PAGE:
India, Arabian and Africa To Witness  dangerously hot temperatures

With the world hurtling towards a 2.7°C temperature increase by 2100 and energy-related emissions reaching record highs in 2022, the Lancet Countdown on Health and Climate Change's 2023 report issues a stark warning. The report underscores the catastrophic threat posed to the health and survival of billions due to delays in limiting temperature increase to 1.5°C above pre-industrial levels.

India, the Arabian peninsula and sub-Saharan Africa will experience dangerously hot temperatures most days of the year by 2100 even if global warming is limited to 2 ˚C above pre-industrial levels, says new Data and estimates.

The new analysis said that mid-latitudes of the world would experience intense heat waves each year at least. In the United States city of Chicago, for instance, researchers predict a 16-fold increase in dangerous heat waves by the end of the century.

The researchers in the study published in Communications Earth & Environment, said “extremely dangerous heat stress will be a regular feature of the climate in sub-Saharan Africa, parts of the Arabian peninsula, and much of the Indian subcontinent”.


The researchers maintain that the world would witness more deaths if wide spread measures are not implemented to bring down the temperature. “But every bit we can reduce temperatures by still matters, because every fraction of a degree of less heat will save lives. Recent estimates suggest global warming is already responsible for one in three heat-related deaths globally,” they said.


Noting that dealing of heat stress is complicated by other factors, like humidity, the authors said that the present estimates are based on a metric known as the Heat Index, which only takes into account relative humidity up to certain temperatures. They point out that recent studies have found the human body might not be able to cope with as much heat and humidity as this index indicates.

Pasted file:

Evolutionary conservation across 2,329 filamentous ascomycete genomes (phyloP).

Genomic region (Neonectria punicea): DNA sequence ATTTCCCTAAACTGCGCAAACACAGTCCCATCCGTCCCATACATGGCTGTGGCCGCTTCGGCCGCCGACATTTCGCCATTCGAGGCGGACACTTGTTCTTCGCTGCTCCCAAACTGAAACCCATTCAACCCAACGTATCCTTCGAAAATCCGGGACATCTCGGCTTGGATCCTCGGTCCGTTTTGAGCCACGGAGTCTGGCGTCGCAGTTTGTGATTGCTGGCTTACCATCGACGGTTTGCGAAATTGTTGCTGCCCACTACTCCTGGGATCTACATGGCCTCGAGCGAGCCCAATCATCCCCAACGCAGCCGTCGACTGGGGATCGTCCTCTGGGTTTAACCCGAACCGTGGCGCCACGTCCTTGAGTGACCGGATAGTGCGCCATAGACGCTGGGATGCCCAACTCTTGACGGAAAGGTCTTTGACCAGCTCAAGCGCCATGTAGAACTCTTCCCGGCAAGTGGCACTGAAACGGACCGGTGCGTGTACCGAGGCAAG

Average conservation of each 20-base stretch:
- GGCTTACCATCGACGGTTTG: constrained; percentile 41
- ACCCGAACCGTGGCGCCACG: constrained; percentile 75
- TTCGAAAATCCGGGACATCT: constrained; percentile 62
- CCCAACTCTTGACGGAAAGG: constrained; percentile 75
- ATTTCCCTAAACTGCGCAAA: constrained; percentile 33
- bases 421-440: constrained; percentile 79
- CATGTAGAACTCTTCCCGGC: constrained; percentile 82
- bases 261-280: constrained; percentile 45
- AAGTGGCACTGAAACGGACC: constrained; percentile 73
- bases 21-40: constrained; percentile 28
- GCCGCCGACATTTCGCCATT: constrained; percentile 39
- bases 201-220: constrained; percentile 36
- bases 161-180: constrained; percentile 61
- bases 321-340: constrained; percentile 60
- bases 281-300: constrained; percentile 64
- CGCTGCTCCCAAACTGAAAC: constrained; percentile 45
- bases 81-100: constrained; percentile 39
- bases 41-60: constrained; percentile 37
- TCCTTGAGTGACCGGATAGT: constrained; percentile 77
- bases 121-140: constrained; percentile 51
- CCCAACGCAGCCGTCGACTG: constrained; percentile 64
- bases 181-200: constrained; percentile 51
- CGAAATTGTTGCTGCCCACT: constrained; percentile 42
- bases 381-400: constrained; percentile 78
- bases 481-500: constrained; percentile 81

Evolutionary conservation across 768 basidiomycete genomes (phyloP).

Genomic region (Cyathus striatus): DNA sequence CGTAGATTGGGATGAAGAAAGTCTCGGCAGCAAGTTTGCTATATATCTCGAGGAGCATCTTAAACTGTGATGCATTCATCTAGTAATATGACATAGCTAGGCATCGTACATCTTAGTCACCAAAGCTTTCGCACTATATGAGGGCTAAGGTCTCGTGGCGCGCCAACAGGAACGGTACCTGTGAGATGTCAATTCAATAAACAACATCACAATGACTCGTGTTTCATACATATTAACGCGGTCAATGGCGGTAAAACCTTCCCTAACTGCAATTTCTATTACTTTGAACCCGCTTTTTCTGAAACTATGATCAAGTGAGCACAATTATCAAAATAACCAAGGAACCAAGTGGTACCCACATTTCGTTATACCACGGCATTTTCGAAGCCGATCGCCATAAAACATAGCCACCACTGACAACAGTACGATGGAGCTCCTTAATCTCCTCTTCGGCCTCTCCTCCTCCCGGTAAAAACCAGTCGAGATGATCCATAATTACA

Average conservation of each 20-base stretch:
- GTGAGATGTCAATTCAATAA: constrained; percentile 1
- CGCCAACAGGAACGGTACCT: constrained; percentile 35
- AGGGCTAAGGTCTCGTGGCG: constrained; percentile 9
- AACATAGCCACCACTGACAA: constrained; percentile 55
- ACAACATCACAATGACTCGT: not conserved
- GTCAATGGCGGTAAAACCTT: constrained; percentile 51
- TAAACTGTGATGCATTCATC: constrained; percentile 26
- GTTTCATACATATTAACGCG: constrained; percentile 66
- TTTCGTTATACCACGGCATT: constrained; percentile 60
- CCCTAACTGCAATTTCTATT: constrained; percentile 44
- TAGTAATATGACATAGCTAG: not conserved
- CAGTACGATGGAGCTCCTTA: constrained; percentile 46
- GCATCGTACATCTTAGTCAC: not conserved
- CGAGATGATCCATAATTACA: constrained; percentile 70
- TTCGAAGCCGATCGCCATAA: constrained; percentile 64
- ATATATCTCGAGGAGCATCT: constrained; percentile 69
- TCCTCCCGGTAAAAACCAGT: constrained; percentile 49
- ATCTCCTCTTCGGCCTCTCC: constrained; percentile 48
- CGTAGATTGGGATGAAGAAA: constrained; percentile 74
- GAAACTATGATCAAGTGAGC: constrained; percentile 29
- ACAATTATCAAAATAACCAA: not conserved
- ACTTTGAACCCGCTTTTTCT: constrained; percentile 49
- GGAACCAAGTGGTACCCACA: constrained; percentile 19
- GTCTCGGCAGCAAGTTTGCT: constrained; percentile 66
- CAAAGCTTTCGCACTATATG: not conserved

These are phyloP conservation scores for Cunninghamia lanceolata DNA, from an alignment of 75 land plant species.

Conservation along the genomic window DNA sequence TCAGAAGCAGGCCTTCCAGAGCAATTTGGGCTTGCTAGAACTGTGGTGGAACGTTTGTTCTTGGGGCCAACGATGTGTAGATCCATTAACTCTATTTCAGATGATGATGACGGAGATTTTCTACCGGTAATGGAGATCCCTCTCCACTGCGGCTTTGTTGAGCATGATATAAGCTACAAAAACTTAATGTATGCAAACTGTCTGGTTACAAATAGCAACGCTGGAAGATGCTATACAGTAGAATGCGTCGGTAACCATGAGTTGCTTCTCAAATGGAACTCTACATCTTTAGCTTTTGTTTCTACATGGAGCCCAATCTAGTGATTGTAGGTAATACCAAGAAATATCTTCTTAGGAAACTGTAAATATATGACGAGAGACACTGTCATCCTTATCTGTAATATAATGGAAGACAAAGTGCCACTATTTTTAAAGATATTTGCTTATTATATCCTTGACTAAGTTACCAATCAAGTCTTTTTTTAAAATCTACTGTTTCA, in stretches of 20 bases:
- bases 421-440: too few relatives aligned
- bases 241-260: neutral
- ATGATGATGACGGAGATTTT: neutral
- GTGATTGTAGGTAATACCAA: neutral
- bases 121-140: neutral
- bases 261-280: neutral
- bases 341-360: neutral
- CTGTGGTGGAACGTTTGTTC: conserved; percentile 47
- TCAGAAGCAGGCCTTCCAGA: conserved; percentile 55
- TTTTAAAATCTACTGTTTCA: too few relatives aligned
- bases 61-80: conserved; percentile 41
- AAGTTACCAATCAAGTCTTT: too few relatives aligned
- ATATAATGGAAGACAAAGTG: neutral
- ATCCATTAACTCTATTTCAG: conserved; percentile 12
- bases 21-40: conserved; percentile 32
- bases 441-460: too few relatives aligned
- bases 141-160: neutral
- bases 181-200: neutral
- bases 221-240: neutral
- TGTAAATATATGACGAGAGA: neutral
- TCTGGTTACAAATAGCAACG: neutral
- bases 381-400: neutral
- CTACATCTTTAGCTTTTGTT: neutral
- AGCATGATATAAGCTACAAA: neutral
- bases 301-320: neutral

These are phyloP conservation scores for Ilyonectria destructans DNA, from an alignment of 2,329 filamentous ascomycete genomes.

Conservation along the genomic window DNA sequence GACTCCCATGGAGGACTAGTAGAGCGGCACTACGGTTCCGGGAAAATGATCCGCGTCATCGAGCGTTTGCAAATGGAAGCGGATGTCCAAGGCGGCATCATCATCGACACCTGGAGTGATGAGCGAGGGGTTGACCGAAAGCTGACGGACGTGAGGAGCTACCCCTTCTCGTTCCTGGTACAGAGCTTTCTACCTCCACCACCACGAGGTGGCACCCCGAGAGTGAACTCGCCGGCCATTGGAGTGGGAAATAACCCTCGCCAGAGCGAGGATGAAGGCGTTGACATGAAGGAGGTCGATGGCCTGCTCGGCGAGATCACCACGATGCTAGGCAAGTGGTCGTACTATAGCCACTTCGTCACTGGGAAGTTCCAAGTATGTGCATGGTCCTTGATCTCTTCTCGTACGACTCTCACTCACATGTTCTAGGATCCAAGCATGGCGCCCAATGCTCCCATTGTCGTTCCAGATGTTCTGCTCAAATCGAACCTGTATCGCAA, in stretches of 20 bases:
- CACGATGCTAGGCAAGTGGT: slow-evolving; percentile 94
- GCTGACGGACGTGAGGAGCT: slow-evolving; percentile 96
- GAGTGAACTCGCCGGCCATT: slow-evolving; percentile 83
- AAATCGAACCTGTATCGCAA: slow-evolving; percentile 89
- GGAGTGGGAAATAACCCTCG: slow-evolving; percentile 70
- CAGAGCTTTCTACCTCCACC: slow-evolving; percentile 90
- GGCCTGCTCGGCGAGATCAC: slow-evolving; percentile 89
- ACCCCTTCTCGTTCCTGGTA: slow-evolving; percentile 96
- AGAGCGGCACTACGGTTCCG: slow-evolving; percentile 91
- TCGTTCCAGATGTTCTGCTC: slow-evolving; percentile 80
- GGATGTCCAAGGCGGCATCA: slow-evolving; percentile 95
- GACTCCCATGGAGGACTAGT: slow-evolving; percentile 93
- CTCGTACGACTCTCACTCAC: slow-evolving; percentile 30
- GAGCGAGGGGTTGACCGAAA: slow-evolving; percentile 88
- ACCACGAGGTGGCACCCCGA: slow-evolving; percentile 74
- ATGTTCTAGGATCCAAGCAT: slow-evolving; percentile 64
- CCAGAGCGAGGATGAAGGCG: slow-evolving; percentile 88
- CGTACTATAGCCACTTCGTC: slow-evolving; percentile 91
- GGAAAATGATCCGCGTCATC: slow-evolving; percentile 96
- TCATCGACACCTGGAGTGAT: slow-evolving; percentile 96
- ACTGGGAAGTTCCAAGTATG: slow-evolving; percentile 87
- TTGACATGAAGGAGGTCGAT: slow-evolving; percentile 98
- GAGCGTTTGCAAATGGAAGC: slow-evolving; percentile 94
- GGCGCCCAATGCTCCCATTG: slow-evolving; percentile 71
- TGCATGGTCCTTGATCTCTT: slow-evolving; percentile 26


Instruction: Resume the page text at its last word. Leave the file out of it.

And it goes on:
“As it stands, 93 °C (200 °F) on the Heat Index is considered the ceiling of what is survivable. But at 100 percent humidity, new research suggests even young and healthy people may not live past 31 °C. Nevertheless, on the traditional Heat Index, temperatures are considered dangerous when they exceed 40 °C (103°F) and extremely dangerous when they exceed 51 °C,” they said.

These are the thresholds the current study used to predict habitability in the future, and there’s a good chance they are an underestimation of what is to come.

Even by this measure, however, humanity’s prospects look dire.

Between 1979 to 1998, the dangerous Heat Index threshold was exceeded in the tropics and subtropics on 15 percent of the days each year, they noted.


By 2050, in tropical regions, the researchers say that Heat Index could be exceeded on 50 percent of the days each year. By 2100, it could be exceeded on most days.

What’s more, about 25 percent of those days could be so hot, they could exceed extremely dangerous thresholds.

“It is likely that, without major emissions reductions, large portions of the global tropics and subtropics would experience Heat Index levels higher than considered ‘dangerous’ for a majority of the year by the end of the century,” the authors write.

“Without adaptation measures, this would greatly increase the incidence of heat-related illnesses and reduce outdoor working capacity in many regions where subsistence farming is important.”

Every country is likely to experience extremely hot years every other year by 2030, said a group of researchers in their new study. In the study published in the journal Communications Earth and Environment, the researchers claimed that 92 per cent of 165 countries that they looked into are expected to experience extremely hot annual temperatures every two years.


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